In the period around the end of WWI, an atmosphere of fraternity emerges and a belief in the future grows, which is made patent with the term ‘humanitarian expressionism’. Artists are enthusiastic and have the impression that this is a pivotal moment, a new time, and that they are the harbingers of the art of the future, disillusioned by a ‘damaging’ history. Wassily Kandinsky (1866 - 1944) shall already point the way for artists in 1912 with his book Du spiritual dans l’art et dans la peinture en particulier towards this ‘tabula rasa’. In Antwerp as well as Brussels initiatives emerge in the context of this initiative.
Just before the end of the war, the group Kring Moderne Kunst (Modern Art Circle) is established in Antwerp. Antwerp artists assemble themselves to better embrace the social needs. Other groups such as Clarté and Lumière follow suit, but the Kring Moderne Kunst distinguishes itself by way of an outspoken evolution towards Abstract Art and Constructivism. The manifesto of the Moderne Kunst circle is published in Vlaamsch Leven on 20 Octobert 1918. In addition to Jozef Peeters as the secretary, other founding members are Edmond Van Dooren, Jos Leonard and Jan Cockx. An important show of force is inviting De Stijl frontman Theo Van Doesburg to deliver various lectures. These lectures shall accelerate the development of Abstract Art in Belgium.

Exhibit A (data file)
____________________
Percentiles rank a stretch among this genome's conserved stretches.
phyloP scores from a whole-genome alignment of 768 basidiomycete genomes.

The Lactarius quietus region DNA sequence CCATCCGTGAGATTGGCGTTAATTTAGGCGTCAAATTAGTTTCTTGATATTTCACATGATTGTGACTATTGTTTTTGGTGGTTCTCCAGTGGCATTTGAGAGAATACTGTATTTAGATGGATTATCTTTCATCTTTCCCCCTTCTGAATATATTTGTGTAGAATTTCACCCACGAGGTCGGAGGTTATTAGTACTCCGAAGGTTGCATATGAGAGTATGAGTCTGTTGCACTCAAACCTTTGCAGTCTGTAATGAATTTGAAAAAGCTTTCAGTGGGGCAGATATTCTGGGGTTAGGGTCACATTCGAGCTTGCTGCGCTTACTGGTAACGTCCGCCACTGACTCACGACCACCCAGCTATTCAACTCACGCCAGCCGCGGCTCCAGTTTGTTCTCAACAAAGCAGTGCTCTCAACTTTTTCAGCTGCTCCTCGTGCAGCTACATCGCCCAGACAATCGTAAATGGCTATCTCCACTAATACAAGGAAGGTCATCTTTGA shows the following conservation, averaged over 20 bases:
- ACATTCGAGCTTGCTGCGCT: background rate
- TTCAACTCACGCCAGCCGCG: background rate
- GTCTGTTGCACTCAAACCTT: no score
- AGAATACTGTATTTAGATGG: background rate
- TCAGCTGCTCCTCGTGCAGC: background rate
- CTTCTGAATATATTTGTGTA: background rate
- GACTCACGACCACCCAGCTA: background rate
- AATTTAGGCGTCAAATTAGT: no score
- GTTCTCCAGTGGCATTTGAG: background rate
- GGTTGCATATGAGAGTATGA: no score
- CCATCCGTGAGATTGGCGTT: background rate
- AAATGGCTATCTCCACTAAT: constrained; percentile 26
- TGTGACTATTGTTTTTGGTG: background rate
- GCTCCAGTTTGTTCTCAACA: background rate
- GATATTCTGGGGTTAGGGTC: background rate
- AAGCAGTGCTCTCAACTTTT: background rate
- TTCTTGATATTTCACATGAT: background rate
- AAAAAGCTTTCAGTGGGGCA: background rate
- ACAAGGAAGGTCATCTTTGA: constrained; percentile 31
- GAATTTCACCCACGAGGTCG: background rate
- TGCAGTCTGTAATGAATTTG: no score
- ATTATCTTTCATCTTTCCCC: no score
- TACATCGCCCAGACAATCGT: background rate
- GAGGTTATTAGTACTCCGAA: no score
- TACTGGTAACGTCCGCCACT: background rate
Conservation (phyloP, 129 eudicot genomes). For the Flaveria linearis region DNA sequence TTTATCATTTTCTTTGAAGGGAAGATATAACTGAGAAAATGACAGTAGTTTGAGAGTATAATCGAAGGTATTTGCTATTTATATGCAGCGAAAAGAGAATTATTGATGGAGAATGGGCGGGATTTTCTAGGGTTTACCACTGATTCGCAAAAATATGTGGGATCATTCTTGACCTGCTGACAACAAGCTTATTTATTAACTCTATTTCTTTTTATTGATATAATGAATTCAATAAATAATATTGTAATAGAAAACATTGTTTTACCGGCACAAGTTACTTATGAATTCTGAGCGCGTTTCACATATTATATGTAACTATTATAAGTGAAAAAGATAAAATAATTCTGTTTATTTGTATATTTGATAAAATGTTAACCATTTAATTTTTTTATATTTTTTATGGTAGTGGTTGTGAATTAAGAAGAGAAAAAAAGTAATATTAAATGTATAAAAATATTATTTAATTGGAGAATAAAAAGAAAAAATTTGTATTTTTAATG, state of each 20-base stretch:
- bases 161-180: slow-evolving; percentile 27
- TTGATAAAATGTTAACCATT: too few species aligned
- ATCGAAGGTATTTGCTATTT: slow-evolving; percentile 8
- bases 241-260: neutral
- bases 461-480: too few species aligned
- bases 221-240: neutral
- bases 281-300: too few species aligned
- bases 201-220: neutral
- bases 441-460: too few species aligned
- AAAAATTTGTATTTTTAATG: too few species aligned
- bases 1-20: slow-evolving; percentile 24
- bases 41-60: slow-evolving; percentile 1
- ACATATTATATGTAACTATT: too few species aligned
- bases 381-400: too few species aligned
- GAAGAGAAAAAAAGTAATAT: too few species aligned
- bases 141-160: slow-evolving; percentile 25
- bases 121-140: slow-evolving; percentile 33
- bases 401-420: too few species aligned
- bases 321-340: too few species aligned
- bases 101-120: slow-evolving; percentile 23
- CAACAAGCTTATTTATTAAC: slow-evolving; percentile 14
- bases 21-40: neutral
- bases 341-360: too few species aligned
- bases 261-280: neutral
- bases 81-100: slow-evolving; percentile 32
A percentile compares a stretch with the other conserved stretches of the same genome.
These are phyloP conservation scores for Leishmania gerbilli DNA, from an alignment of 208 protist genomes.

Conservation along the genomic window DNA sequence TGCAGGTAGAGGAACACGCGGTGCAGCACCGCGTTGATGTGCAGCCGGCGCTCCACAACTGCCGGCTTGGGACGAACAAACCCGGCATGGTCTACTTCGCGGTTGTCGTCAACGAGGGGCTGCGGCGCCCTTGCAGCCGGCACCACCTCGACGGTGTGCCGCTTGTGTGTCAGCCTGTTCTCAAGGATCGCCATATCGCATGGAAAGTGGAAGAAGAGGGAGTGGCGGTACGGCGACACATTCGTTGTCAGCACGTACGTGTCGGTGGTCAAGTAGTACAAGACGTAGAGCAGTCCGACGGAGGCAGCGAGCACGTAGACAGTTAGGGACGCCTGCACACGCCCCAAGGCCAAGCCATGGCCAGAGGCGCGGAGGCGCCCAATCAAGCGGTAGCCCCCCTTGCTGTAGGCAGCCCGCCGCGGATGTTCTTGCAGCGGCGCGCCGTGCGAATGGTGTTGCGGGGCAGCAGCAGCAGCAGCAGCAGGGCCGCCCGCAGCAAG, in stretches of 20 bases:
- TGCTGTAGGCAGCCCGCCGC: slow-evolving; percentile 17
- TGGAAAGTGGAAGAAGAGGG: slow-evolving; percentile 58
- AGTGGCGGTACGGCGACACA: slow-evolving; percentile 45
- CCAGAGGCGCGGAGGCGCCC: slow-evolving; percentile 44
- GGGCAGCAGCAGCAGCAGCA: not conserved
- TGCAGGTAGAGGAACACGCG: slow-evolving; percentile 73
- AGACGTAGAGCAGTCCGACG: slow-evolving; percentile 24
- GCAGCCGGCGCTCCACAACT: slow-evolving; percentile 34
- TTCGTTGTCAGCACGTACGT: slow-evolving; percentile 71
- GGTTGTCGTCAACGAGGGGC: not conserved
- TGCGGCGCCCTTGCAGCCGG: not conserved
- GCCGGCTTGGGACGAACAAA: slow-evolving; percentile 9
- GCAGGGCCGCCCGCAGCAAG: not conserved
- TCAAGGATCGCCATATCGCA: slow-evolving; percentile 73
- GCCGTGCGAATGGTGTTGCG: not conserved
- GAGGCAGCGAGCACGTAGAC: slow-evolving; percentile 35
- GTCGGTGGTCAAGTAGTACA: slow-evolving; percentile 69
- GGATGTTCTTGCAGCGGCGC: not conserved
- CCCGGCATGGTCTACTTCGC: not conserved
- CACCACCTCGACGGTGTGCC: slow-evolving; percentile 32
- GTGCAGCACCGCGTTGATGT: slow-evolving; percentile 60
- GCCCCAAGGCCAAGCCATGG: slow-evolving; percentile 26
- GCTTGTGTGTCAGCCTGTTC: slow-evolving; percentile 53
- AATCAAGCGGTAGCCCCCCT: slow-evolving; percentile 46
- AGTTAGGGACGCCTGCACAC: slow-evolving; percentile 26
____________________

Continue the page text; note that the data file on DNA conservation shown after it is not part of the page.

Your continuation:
Peeters and the members of the Kring Moderne Kunst organise three important conferences in 1920 and 1922. Above all, the 2nd Conference for Modern Art in Antwerp is a radical event for the Belgian, modernistic art scene. It is the first occasion whereby the Belgian avant-garde exhibits within an international context. The international participation is impressive with the delegation from the group affiliated with the publication Der Sturm, with Alexander Archipenko (1887 - 1964), Paul Klee (1879 - 1940) and Kurt Schwitters (1887 - 1948), among others, as well as the Italian Futurist Giacomo Balla (1871 - 1958).
In Brussels as well, shortly after the Armistice Day, a similar evolution comes about. The group and publication Le Geste announces the opening of Le Centre d’Art in December of 1919. This ambitiously engaged initiative consists of all of the necessary elements to serve as a platform: a lecture and exhibition hall, printer, publisher and bookstore. On 20 December 1919, the activities begin with an exhibition of posters by Pierre-Louis Flouquet and René Magritte, among others. Under the impulse of the brothers Pierre and Victor Bourgeois and the critic Maurice Casteels, Theo Van Doesburg is invited for a lecture, just as Peeters had done in Antwerp. After this event, the activity of the Centre d’Art stops, but the initiative is continued within the group and publication of 7 Arts. Important initiatives such as the booth of L’Equerre-7 Arts in the Salon de La Lanterne Sourde in 1923 gain momentum. In addition, entrepreneurs such as Flouquet and Victor Bourgeois ensure for international links with de Exposition Internationale d’Art Moderne in Geneva (1920), Exposition Internationale des Arts décoratifs in Monza (1925) and contributions to group exhibitions in the Musée de Grenoble (1927), inter alia.
CC-BY-NC (Creative Commons 4.0)